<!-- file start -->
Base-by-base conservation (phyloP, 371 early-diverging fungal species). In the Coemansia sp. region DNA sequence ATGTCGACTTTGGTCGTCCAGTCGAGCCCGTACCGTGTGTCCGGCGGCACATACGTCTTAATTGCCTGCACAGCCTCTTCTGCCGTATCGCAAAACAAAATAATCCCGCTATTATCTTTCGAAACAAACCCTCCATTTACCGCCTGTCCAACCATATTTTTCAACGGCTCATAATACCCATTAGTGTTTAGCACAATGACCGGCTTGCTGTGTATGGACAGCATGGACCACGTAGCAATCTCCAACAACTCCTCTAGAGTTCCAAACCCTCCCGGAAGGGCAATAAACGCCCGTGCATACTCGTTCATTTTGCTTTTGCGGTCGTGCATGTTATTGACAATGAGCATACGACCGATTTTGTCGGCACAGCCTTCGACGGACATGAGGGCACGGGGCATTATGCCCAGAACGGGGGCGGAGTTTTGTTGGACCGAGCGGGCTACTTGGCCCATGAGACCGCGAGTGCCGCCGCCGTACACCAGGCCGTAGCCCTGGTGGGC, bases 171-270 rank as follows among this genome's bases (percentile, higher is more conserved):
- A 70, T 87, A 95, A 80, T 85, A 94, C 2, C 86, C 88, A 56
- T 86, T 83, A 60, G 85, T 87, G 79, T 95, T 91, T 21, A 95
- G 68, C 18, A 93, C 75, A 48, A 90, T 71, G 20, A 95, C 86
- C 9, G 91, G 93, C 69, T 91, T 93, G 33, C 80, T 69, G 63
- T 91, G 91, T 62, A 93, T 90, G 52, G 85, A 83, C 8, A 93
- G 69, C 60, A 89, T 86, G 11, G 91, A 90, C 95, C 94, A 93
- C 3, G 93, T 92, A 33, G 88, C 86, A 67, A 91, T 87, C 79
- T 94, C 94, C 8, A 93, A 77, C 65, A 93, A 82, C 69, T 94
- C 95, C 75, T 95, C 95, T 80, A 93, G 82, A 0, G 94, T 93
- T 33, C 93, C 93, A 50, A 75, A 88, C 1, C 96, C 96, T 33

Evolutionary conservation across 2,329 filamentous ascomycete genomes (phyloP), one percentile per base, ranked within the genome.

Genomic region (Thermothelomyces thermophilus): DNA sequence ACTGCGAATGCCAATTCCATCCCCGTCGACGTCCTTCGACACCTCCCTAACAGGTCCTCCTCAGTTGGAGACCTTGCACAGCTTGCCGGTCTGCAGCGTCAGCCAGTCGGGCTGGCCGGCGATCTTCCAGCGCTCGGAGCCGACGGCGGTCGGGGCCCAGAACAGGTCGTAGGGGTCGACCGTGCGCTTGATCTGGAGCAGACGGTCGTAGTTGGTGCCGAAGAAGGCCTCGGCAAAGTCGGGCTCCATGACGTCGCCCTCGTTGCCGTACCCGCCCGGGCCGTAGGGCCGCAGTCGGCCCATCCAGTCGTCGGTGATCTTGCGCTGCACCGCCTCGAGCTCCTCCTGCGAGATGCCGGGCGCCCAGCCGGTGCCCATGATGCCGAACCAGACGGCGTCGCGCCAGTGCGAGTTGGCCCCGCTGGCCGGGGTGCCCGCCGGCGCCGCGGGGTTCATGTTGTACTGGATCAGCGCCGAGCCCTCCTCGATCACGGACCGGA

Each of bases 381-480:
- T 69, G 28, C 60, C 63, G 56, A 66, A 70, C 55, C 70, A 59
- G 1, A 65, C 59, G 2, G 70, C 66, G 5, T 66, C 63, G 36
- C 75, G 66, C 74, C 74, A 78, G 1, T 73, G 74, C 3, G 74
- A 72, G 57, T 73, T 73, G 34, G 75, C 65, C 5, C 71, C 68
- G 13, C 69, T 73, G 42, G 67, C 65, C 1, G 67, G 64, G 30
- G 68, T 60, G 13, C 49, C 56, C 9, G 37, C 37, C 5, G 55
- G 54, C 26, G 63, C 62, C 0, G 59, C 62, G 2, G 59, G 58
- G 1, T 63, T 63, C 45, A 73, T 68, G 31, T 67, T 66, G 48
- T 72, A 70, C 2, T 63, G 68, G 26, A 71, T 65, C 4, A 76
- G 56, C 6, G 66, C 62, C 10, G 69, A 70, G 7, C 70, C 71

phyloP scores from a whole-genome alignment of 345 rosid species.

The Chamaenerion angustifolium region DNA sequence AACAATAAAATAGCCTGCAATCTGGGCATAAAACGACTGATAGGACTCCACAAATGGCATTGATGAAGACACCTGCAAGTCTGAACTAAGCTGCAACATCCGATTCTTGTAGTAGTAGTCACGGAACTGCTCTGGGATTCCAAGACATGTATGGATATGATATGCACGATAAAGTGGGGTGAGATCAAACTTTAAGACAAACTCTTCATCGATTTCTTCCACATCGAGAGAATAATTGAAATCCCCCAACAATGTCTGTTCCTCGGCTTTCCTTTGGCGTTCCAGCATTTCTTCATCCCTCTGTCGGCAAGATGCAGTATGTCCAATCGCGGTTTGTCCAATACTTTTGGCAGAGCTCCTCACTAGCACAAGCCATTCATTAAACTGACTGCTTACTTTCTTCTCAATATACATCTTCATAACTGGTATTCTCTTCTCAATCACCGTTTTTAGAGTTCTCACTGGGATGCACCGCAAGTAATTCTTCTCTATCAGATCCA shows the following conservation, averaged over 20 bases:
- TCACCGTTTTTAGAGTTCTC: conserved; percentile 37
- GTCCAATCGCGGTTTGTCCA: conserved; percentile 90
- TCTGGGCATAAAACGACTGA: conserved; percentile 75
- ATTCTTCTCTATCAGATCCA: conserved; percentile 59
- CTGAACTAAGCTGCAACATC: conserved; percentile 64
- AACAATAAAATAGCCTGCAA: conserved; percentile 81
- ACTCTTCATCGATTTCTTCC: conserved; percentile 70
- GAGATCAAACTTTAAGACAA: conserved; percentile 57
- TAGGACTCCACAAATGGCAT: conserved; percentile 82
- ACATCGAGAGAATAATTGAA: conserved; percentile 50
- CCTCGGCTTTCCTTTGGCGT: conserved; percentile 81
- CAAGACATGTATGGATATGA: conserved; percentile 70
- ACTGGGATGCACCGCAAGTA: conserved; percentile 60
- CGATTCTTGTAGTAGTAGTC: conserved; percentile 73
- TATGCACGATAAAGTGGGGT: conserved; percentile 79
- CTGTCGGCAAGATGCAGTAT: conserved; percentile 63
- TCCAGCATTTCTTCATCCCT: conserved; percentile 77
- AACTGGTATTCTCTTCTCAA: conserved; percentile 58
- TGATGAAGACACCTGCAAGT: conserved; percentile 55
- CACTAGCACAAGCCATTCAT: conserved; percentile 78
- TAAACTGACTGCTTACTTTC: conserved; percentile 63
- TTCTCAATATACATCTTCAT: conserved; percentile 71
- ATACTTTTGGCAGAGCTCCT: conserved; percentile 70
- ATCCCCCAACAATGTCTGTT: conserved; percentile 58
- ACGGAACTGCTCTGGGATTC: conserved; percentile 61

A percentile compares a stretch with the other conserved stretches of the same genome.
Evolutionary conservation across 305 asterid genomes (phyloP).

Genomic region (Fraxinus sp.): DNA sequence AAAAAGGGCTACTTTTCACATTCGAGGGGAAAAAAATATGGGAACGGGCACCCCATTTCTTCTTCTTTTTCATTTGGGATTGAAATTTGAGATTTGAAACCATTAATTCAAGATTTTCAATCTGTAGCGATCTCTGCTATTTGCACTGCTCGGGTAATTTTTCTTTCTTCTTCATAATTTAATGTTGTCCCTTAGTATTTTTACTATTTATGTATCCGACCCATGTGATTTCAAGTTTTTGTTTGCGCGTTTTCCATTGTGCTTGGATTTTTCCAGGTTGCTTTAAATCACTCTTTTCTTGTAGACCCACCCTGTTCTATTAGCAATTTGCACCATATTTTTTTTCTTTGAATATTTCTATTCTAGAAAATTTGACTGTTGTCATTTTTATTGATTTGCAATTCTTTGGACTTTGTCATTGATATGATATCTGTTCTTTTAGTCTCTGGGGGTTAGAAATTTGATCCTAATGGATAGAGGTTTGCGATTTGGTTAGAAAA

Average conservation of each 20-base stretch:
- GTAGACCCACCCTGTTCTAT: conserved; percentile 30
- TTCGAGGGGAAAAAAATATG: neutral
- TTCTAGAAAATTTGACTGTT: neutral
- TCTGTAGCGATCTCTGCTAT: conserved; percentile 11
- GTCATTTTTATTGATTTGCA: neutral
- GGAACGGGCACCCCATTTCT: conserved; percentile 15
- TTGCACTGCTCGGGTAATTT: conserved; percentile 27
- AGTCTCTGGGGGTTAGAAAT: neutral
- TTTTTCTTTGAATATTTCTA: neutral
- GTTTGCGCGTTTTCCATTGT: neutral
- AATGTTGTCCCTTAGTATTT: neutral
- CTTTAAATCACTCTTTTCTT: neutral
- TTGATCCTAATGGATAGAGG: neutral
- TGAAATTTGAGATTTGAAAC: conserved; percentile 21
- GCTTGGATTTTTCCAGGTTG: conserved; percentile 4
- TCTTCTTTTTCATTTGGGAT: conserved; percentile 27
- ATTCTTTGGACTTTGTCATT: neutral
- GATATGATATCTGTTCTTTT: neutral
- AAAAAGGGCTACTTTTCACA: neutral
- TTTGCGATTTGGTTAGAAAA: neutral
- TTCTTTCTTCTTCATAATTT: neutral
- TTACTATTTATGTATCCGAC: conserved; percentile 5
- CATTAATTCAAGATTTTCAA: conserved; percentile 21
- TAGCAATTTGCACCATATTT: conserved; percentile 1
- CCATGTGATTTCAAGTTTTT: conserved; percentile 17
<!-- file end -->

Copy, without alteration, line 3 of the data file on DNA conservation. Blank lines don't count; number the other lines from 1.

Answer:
- T 86, T 83, A 60, G 85, T 87, G 79, T 95, T 91, T 21, A 95